- The Washington Times - Thursday, June 11, 2009

From the way he sounded Wednesday, Stephen Strasburg is content to ride out much of his summer before signing a deal with the Washington Nationals.

The San Diego State pitcher, taken by the Nationals with the No. 1 pick in Tuesday’s MLB draft, conducted a conference call along with his adviser, Scott Boras, on Wednesday morning and indicated he’s expecting to work out and bide his time through the negotiation process.

The Nationals must reach a deal with Strasburg by Aug. 17 under MLB rules.

“Obviously, I’m going to get back in and start working out. Actually, I may take a week off and then get after it again, try to take my game to the next level,” Strasburg said. “Obviously I’m going to get a little vacation as well. There’s a few places I’d like to go. And then relax this summer and have fun.”

Sentiments that any college kid would have before taking his first job in the real world, sure, but Boras later followed it with a few harbingers that he’s expecting something special for Strasburg.

The agent spoke highly of acting general manager Mike Rizzo and the Lerner family, calling the ownership group “an American success story.” He said he provided the Nationals before the draft with “every bit of information that we could about where Stephen’s value points were and why” and expects to start negotiations with Rizzo sometime after the draft concludes Thursday.

He would not disclose what salary range he is seeking for Strasburg, but on several occasions he put the right-hander in a group with international players like Daisuke Matsuzaka, the Japanese pitcher who got a Boras-brokered $52 million deal from the Boston Red Sox in December 2006.

“Those that have a dominant fastball, they dominate [in Japan],” Boras said. “Having that pitch and the ability to throw it up in the strike zone, they can’t handle that pitch in Japan. It’s why Dice-K dominated over there, [Hideo] Nomo, [Tomo] Ohka, those types of players, had that success in Japan. The key here in the United States is you have to be durable and throw that hard. There’s a success point that far exceeds Japan, Cuba or any environment like that.”

Boras put Strasburg in a group of “extraordinary” draft picks that he said bear little risk of busting and not reaching the major leagues, such as Josh Beckett, Justin Upton, Matt Wieters, Stephen Drew, Joe Mauer, J.D. Drew and Mark Teixeira.

Boras did not elaborate on rumors that he would take Strasburg to Japan if the San Diego native doesn’t sign with the Nationals, other than to say, “Ninety-nine percent of the time, you’re going to reach an agreement with the major league affiliate and sign the athlete. If that does not happen, then we would look to all the available resources one would have to evaluate what the next step is, [whether it’s] another draft [or] alternative places for the player to perform.”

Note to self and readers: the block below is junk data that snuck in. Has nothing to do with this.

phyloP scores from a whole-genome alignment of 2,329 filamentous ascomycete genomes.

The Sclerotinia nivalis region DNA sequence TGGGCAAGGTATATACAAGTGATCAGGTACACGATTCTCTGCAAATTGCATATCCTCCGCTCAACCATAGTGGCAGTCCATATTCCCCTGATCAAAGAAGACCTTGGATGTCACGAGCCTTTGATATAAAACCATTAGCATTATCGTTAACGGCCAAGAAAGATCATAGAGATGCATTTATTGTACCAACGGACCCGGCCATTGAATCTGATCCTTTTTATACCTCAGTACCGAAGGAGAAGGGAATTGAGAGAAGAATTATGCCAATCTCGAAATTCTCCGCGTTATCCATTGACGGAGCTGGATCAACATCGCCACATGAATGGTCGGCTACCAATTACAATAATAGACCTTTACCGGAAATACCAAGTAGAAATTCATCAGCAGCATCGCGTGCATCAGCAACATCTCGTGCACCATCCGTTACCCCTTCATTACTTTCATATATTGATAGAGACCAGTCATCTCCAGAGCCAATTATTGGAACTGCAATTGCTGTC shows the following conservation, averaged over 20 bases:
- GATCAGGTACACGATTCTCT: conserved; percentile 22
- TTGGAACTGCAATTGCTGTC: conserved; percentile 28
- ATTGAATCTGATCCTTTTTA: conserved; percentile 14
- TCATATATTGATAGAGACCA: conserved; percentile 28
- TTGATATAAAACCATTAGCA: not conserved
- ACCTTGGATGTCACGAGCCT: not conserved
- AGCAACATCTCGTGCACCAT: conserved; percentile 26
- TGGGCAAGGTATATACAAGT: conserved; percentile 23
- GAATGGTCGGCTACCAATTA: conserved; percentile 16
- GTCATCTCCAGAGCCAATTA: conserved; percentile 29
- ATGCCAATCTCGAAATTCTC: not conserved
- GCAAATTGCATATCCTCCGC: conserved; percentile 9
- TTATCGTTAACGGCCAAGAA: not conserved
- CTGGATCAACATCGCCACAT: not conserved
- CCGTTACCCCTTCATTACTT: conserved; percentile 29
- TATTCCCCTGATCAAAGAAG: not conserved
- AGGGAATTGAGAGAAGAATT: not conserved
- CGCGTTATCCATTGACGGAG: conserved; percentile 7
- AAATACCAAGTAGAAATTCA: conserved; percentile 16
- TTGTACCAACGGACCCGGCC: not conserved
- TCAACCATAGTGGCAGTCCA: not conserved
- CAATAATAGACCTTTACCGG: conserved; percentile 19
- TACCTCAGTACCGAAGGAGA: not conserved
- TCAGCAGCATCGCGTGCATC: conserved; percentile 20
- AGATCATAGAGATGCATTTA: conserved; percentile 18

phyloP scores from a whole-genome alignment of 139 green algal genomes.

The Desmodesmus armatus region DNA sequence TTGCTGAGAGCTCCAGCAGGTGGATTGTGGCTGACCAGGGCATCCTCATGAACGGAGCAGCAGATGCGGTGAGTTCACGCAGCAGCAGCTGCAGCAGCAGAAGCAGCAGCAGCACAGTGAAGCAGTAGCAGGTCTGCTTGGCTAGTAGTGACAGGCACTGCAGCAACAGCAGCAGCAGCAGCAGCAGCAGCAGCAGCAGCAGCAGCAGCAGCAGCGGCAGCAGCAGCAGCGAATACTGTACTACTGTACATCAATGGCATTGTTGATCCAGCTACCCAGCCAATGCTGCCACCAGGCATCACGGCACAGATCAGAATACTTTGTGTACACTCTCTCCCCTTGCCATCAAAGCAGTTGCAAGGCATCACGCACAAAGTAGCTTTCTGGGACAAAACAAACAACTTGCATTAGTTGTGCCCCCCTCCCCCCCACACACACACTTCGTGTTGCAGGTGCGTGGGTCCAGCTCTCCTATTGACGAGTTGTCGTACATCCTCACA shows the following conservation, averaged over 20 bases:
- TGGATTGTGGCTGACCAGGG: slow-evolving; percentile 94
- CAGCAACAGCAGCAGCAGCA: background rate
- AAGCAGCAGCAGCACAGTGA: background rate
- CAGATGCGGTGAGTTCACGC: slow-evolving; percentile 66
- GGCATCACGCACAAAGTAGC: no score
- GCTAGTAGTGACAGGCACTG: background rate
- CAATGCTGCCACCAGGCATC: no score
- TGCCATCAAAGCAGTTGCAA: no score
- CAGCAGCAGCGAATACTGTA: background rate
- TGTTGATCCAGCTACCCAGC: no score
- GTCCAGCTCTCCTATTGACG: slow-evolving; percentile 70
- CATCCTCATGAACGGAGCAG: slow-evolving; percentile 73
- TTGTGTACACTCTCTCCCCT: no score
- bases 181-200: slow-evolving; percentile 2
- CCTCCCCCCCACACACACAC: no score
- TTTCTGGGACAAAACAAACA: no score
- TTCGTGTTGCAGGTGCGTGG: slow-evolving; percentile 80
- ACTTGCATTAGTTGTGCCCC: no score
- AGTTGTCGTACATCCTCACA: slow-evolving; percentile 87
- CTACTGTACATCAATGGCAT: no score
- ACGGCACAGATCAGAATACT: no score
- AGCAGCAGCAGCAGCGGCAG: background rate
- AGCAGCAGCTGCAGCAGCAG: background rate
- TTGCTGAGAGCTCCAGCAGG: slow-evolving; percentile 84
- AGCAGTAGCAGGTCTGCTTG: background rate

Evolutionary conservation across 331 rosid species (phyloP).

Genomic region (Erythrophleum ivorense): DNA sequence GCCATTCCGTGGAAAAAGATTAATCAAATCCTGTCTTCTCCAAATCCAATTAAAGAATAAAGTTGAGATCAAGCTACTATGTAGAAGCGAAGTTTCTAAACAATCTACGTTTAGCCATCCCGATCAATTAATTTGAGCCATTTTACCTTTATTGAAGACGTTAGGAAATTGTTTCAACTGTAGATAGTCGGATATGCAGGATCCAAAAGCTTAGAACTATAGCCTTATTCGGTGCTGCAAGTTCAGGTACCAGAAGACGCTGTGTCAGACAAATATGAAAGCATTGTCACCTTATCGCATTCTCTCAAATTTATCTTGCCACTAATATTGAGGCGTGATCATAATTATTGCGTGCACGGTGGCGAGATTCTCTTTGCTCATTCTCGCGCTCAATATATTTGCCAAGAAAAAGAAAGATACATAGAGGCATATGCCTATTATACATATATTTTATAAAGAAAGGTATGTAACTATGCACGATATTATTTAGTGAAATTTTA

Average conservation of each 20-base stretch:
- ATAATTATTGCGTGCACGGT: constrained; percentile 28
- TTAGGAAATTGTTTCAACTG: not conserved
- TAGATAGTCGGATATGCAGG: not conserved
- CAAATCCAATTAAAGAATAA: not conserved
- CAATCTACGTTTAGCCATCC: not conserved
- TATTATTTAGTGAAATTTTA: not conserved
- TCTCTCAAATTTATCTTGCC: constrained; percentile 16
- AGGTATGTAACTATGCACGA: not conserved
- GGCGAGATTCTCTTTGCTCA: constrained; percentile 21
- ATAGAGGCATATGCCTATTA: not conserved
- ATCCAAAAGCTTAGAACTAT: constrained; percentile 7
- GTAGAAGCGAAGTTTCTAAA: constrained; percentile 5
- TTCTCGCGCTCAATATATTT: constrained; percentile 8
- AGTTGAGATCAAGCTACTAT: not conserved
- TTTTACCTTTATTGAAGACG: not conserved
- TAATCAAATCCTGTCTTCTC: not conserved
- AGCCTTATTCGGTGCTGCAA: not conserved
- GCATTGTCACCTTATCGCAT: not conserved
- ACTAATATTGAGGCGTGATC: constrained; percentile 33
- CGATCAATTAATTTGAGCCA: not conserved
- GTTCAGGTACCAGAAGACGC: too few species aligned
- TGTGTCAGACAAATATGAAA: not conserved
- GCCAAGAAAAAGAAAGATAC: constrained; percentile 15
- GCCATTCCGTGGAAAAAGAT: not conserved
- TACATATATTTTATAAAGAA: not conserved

But Boras struck an optimistic tone that a deal would get done, and though Strasburg said he wasn’t following the Nationals and hadn’t met any team executives in person, he called being picked first “an amazing feeling.”

“You’re so happy, and at the same time you’re kind of sad that the three years that I’ve had that were absolutely amazing have probably come to an end,” Strasburg said. “It just goes to show how hard I’ve worked. I’m so thankful for the coaches and players that have helped me along the way.”

In his portion of the conference call Strasburg was almost defiant at times, saying he had little to learn from other top picks because he wasn’t planning to be a first pick who was not successful in the big leagues.

When asked what he needed to learn to excel in the majors, Strasburg said, “The big thing is to get there, to get that experience,” and added he wasn’t worried about other players showing hostility to him because of a long holdout.

“I’m perfectly fine with it. There’s been people all year who have targeted me. [San Diego State] coach [Tony] Gwynn has always told me that it comes with the territory,” he said. “If you’re a .350 hitter in the big leagues, there’s always going to be guys who try to throw you down. But if you’re hitting .250 or .220, then who’s going to be writing about you? So who would you rather be?”

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